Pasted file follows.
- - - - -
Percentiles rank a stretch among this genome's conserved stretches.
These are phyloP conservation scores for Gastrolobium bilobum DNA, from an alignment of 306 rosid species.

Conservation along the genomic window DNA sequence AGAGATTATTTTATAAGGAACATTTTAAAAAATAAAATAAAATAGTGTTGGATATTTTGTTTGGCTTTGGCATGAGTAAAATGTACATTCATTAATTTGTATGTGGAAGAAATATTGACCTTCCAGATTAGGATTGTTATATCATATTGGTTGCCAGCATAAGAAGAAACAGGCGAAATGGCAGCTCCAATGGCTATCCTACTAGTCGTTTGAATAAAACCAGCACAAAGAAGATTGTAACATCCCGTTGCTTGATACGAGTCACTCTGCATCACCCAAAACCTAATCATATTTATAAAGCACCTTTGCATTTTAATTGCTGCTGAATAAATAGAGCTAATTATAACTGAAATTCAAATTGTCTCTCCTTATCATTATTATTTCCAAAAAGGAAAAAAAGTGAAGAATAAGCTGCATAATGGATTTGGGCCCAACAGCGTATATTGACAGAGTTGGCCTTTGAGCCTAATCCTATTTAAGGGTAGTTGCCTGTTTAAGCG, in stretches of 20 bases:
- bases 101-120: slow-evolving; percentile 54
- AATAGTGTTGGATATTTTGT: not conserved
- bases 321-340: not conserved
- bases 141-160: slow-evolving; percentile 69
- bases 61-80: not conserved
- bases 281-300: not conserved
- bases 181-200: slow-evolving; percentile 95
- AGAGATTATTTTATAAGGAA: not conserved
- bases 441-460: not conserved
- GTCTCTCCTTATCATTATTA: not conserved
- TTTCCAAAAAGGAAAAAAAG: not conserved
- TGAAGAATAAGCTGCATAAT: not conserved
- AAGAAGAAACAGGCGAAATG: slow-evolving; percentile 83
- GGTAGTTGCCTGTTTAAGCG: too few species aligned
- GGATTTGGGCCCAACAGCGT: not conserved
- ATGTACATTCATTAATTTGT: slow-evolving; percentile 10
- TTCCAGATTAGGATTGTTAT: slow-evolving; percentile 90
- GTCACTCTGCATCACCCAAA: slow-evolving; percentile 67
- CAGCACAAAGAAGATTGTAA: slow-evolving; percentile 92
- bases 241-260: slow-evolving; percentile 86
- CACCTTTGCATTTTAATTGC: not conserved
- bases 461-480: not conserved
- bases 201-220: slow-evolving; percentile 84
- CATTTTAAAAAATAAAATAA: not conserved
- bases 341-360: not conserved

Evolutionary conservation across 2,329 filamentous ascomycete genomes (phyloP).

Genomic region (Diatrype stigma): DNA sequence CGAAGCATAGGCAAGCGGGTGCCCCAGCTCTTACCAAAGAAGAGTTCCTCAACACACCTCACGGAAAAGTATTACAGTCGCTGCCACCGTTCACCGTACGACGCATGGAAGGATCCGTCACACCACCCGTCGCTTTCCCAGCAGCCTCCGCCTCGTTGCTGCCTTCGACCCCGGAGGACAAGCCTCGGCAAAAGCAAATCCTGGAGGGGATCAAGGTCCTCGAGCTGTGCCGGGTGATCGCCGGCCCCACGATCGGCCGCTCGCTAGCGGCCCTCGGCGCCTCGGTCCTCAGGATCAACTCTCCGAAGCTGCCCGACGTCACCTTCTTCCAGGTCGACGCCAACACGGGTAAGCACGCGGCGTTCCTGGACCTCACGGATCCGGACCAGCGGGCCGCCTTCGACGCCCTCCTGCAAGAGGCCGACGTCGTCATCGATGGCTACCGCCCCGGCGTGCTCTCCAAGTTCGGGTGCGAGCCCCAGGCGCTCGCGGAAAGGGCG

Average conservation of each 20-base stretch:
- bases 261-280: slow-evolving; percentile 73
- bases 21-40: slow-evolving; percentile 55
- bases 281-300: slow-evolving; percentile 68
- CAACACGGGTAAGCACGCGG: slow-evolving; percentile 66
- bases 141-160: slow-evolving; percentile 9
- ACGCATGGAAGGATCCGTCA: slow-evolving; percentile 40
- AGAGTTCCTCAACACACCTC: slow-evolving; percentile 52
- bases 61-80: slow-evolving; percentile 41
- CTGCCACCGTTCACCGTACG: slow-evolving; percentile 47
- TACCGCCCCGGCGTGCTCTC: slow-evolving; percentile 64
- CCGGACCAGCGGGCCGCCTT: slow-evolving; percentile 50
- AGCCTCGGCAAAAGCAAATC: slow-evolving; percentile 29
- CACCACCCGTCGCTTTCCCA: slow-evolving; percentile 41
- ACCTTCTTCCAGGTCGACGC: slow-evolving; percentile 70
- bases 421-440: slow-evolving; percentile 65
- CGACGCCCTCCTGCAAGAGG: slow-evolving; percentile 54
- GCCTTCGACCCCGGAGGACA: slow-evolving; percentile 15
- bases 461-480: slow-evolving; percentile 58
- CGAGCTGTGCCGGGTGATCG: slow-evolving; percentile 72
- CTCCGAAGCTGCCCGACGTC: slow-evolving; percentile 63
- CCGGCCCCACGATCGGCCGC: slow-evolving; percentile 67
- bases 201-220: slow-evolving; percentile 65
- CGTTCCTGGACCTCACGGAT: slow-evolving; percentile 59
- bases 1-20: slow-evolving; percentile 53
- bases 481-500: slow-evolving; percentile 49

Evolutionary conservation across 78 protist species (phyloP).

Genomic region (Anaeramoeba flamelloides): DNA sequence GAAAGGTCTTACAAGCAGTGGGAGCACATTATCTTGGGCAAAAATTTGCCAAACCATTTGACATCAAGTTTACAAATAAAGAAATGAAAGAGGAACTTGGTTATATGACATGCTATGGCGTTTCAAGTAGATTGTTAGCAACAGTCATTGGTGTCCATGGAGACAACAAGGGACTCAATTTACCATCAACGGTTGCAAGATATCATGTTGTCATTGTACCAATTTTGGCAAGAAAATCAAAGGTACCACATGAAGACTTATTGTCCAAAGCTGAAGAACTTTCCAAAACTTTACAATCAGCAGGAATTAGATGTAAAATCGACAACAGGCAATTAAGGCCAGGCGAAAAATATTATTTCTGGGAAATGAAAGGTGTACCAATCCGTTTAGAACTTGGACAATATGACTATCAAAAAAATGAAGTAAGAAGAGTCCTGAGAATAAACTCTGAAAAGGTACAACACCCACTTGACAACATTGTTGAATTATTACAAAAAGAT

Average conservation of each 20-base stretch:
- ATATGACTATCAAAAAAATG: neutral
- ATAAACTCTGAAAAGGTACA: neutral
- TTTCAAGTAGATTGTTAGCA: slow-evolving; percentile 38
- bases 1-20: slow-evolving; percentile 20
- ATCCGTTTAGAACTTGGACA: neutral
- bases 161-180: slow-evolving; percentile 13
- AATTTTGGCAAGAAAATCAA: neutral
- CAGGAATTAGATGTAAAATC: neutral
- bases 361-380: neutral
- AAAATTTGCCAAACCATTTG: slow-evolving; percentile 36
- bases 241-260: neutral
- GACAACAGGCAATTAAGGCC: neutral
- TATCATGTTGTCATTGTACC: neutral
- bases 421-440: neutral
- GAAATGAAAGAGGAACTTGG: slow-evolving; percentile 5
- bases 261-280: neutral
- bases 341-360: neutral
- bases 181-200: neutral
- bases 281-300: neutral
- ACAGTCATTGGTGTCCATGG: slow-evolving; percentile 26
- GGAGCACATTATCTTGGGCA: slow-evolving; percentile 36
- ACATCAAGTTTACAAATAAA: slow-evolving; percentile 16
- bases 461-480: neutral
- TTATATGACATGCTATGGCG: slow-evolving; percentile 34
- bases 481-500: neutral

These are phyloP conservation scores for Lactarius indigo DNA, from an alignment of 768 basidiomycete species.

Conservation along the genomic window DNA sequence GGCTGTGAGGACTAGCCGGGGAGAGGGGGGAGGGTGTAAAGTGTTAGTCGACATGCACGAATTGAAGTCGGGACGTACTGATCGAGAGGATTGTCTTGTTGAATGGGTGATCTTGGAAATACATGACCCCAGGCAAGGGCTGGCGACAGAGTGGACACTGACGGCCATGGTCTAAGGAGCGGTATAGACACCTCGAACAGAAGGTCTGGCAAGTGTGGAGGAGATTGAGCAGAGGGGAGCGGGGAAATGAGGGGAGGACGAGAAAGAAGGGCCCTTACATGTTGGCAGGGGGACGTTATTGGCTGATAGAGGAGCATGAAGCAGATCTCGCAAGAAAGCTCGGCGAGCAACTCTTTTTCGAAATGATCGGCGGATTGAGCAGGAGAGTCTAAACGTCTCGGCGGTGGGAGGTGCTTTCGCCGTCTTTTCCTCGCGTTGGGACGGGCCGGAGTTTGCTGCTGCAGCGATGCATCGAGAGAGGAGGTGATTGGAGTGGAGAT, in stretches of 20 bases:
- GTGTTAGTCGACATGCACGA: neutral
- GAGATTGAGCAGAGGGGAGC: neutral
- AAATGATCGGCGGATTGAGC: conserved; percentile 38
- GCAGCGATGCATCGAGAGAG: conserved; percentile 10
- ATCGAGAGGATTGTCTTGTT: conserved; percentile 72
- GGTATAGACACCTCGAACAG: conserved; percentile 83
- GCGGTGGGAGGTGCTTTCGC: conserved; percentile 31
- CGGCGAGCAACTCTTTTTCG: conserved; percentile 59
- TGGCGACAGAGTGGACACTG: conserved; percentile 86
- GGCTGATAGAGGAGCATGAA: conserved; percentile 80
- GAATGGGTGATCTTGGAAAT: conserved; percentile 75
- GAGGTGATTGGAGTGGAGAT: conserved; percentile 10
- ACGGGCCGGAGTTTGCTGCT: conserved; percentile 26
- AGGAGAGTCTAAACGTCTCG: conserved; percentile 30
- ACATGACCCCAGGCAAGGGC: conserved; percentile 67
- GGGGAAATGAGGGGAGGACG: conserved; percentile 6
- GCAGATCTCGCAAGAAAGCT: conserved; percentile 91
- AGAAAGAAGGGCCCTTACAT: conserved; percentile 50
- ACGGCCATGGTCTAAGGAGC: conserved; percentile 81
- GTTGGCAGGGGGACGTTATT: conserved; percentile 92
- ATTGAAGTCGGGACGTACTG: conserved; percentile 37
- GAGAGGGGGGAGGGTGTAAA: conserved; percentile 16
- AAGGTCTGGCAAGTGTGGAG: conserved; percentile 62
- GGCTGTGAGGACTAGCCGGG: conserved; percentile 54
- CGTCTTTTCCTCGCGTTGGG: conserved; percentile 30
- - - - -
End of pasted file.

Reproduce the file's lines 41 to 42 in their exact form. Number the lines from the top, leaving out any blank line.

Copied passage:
- TACCGCCCCGGCGTGCTCTC: slow-evolving; percentile 64
- CCGGACCAGCGGGCCGCCTT: slow-evolving; percentile 50